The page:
The sound of the dhak is an essential part of Pujo celebrations, says Indrayanee Mukherjee.
Pujo (or Durga Puja) is not Pujowithout the resounding echoes of the dhak (the percussion instrument played during the festival). I call it the ‘daak of the dhak’, the call of the dhak. The dhak literally beckons you to break barriers of whatever is holding you and to celebrate the joy of victory. Ultimately that is the message of the festival: victory over evil.
Evil and victory here have very deep meanings, I daresay. Evil is evil in every way and somewhere it starts in the deep recesses of our mind.
Harbour a doubt towards your own self and evil is catching on.
Victory, on the other hand, is to recognise how the mind is manipulating its way down the spiral stairway of hell. Victory is to cleanse the mind of any such negative thought. This translates into action and words uttered.
For me, Pujo has a special place because I love the frenzied beats taking over everything! Standing in front of Ma Durga, I may be mulling over several thoughts but once the dhakis (drummers) roll in with their beats pacing up the atmosphere it becomes a beautiful war zone, reiterating good over the devil every moment!
Pulsating the atmosphere suffused with incense and the sweetly acrid smell of dhunuchi (incense)...the revellers break into a celebratory dance. The frenzy and zest are infectious. You just have to witness the atmosphere to truly feel the strength of it.
I have watched the dhakis very intensely. Frail men smoking a bidi in their free time, sipping some tea if they are lucky to procure it, huddled together, they sit and chat while some others take a quick power nap to rest their tired bones.
I was once in Kolkata before Pujo and happened to be there at Sealdah station. It was a bizarre sight to see groups of dhakis outside the station playing away as if this was their only chance. And I guess yes, that was it. They were playing to attract club members to hire them for the Pujas.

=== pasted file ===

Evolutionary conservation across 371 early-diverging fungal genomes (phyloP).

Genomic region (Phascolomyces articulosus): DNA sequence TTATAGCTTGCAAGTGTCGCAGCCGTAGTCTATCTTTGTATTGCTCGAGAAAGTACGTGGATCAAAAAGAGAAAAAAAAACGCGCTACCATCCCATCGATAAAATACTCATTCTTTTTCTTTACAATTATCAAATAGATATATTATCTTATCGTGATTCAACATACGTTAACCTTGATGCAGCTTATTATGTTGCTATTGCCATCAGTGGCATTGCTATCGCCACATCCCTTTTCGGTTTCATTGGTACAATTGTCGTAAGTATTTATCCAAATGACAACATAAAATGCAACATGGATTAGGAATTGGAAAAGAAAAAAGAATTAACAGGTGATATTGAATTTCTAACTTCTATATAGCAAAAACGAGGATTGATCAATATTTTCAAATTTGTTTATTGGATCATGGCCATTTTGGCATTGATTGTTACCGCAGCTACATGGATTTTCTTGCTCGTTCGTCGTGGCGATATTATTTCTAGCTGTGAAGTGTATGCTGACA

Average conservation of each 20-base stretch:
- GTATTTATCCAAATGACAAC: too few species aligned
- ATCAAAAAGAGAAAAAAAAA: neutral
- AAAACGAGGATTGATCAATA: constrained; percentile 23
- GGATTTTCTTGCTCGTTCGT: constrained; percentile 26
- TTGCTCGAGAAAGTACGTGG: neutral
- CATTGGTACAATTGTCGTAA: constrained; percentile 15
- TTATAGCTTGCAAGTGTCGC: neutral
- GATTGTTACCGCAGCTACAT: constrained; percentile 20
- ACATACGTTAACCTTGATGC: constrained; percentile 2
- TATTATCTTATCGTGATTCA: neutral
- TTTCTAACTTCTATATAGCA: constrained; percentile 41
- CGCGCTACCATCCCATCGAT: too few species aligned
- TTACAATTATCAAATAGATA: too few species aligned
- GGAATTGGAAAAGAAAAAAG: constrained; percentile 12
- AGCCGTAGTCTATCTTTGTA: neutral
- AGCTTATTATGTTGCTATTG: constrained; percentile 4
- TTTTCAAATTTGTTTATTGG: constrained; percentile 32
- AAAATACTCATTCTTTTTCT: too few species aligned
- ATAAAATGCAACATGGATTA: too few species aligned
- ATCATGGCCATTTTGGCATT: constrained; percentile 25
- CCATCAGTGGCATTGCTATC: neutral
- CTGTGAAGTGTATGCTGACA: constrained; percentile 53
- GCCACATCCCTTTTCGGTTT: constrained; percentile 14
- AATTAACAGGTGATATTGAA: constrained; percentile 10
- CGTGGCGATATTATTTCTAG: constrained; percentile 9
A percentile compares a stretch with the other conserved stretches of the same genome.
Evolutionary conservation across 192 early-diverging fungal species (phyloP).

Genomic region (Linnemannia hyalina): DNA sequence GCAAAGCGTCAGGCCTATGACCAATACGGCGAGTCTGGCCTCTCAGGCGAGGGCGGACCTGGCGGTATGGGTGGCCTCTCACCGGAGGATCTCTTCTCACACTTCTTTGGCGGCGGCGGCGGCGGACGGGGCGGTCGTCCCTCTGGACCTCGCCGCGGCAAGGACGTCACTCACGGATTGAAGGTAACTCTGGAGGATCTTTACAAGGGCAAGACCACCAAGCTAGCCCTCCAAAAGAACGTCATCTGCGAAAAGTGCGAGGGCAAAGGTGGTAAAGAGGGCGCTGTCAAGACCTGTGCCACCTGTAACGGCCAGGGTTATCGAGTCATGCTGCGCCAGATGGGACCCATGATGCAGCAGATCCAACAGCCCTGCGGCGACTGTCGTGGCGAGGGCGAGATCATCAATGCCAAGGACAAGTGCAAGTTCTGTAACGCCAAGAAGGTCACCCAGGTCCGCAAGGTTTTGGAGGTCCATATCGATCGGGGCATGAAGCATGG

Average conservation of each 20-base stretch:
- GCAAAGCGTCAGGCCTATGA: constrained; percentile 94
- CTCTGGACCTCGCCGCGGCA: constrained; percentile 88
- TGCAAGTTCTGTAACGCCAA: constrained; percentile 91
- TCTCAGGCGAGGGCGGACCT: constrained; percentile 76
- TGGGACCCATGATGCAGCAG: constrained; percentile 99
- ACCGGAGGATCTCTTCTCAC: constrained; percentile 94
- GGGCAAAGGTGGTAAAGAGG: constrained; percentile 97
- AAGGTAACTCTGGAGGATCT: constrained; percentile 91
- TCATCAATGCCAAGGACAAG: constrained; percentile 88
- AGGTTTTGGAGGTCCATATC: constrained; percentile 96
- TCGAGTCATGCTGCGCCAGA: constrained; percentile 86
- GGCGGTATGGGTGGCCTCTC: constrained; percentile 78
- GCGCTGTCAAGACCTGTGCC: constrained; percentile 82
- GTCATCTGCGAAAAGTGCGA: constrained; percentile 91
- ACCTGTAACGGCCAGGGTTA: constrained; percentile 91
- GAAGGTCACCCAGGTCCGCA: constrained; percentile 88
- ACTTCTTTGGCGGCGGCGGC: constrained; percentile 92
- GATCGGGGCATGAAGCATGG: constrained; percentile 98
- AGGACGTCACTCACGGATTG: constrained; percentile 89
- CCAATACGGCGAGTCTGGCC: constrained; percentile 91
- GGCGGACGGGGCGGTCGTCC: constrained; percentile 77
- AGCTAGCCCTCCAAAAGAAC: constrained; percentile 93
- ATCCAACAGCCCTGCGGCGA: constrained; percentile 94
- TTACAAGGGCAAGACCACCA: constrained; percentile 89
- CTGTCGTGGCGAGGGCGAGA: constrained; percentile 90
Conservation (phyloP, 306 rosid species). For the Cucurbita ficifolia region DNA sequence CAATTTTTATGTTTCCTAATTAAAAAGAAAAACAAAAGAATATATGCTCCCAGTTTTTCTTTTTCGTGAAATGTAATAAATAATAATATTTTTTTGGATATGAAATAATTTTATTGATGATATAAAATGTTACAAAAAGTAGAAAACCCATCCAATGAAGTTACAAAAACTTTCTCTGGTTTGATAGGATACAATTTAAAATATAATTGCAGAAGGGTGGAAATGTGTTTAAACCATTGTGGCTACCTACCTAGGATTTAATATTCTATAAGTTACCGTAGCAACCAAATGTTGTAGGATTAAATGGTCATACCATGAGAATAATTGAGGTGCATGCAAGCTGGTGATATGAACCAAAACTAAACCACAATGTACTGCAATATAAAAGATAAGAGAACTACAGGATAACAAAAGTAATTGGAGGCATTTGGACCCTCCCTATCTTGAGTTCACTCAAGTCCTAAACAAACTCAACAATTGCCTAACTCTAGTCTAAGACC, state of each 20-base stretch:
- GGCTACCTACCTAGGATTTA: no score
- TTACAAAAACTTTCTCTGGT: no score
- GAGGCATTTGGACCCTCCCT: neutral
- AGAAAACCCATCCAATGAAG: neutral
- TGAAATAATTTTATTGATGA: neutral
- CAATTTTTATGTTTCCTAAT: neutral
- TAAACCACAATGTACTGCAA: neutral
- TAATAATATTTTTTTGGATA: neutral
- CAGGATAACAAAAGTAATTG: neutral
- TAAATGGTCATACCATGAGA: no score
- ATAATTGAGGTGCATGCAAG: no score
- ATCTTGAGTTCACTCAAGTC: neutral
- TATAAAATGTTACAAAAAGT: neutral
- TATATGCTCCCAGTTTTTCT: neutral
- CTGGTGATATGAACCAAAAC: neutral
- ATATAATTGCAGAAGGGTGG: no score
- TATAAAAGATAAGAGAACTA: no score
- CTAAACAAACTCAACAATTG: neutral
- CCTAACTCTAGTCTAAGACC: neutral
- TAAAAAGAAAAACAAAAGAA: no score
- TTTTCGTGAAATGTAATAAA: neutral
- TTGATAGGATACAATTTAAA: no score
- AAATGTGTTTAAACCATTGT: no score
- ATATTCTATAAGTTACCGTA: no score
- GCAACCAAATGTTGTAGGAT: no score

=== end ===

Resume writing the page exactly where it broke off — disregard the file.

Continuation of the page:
A long time ago, I had asked one of the dhakis, who are the regulars at Goregaon’s Kallol Club, over a conversation if they miss being home for this quintessential celebration of the Bangla calendar.
He had a smile on his lips and some sadness in his eyes as he answered thoughtfully. ‘What to do, Didi, this is the way our household runs. When we play, our families back home can celebrate. Yes, of course we miss being with them but yes, this is the truth of it all, and being with them once we are back becomes more meaningful.’
This conversation and the sight at the station are etched in my head. There is no message or sob story here, but it is ultimately about survival and celebrating it at every moment come what may. Pujo would not be the same without the dhak.
The dhakis breathe life into this entire celebration and I have tremendous gratitude for them and their families to keep this tradition alive in such a beautiful way. Today, our world is changing and electro is in. Still I know and pray that the dhak and the dhakis continue to enchant us all, all through the way.
Indrayanee Mukherjee is a student of Kathak. She is the first Ganda-Bandh shagird of Smt Uma Dogra, a leading Kathak exponent.